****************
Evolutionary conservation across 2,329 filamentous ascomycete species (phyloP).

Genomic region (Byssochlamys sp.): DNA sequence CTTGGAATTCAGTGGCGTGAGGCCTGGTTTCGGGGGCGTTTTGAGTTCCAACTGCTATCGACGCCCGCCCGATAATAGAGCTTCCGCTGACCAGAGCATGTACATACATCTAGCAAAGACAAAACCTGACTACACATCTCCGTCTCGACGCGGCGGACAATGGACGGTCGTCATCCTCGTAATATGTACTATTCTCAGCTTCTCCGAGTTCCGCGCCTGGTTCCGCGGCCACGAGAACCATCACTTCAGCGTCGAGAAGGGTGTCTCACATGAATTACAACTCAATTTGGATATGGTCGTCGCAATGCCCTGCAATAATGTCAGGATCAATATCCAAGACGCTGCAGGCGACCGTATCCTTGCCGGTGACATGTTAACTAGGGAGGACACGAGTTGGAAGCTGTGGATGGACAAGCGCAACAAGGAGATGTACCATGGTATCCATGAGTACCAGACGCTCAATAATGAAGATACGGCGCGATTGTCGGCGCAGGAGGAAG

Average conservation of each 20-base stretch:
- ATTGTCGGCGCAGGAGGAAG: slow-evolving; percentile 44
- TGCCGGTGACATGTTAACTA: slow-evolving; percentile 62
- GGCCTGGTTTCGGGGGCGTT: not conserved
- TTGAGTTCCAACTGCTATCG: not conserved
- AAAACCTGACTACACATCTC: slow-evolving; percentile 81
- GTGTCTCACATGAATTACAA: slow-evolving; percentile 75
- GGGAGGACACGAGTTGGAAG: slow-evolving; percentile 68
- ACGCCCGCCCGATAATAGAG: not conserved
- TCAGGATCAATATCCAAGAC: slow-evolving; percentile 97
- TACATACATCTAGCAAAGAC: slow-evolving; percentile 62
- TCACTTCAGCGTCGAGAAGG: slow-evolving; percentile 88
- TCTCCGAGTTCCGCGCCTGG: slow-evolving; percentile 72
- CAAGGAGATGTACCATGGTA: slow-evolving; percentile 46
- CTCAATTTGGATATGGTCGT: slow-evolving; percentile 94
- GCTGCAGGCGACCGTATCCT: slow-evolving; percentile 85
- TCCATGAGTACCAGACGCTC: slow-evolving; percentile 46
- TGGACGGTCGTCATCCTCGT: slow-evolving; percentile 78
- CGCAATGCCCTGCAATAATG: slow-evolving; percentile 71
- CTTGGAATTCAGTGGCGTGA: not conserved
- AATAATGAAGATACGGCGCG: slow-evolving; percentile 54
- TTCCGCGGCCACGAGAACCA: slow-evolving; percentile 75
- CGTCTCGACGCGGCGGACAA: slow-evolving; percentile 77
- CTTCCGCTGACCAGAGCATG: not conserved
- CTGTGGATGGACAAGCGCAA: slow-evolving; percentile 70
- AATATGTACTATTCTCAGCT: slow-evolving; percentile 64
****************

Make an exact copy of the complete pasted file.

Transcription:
Evolutionary conservation across 2,329 filamentous ascomycete species (phyloP).

Genomic region (Byssochlamys sp.): DNA sequence CTTGGAATTCAGTGGCGTGAGGCCTGGTTTCGGGGGCGTTTTGAGTTCCAACTGCTATCGACGCCCGCCCGATAATAGAGCTTCCGCTGACCAGAGCATGTACATACATCTAGCAAAGACAAAACCTGACTACACATCTCCGTCTCGACGCGGCGGACAATGGACGGTCGTCATCCTCGTAATATGTACTATTCTCAGCTTCTCCGAGTTCCGCGCCTGGTTCCGCGGCCACGAGAACCATCACTTCAGCGTCGAGAAGGGTGTCTCACATGAATTACAACTCAATTTGGATATGGTCGTCGCAATGCCCTGCAATAATGTCAGGATCAATATCCAAGACGCTGCAGGCGACCGTATCCTTGCCGGTGACATGTTAACTAGGGAGGACACGAGTTGGAAGCTGTGGATGGACAAGCGCAACAAGGAGATGTACCATGGTATCCATGAGTACCAGACGCTCAATAATGAAGATACGGCGCGATTGTCGGCGCAGGAGGAAG

Average conservation of each 20-base stretch:
- ATTGTCGGCGCAGGAGGAAG: slow-evolving; percentile 44
- TGCCGGTGACATGTTAACTA: slow-evolving; percentile 62
- GGCCTGGTTTCGGGGGCGTT: not conserved
- TTGAGTTCCAACTGCTATCG: not conserved
- AAAACCTGACTACACATCTC: slow-evolving; percentile 81
- GTGTCTCACATGAATTACAA: slow-evolving; percentile 75
- GGGAGGACACGAGTTGGAAG: slow-evolving; percentile 68
- ACGCCCGCCCGATAATAGAG: not conserved
- TCAGGATCAATATCCAAGAC: slow-evolving; percentile 97
- TACATACATCTAGCAAAGAC: slow-evolving; percentile 62
- TCACTTCAGCGTCGAGAAGG: slow-evolving; percentile 88
- TCTCCGAGTTCCGCGCCTGG: slow-evolving; percentile 72
- CAAGGAGATGTACCATGGTA: slow-evolving; percentile 46
- CTCAATTTGGATATGGTCGT: slow-evolving; percentile 94
- GCTGCAGGCGACCGTATCCT: slow-evolving; percentile 85
- TCCATGAGTACCAGACGCTC: slow-evolving; percentile 46
- TGGACGGTCGTCATCCTCGT: slow-evolving; percentile 78
- CGCAATGCCCTGCAATAATG: slow-evolving; percentile 71
- CTTGGAATTCAGTGGCGTGA: not conserved
- AATAATGAAGATACGGCGCG: slow-evolving; percentile 54
- TTCCGCGGCCACGAGAACCA: slow-evolving; percentile 75
- CGTCTCGACGCGGCGGACAA: slow-evolving; percentile 77
- CTTCCGCTGACCAGAGCATG: not conserved
- CTGTGGATGGACAAGCGCAA: slow-evolving; percentile 70
- AATATGTACTATTCTCAGCT: slow-evolving; percentile 64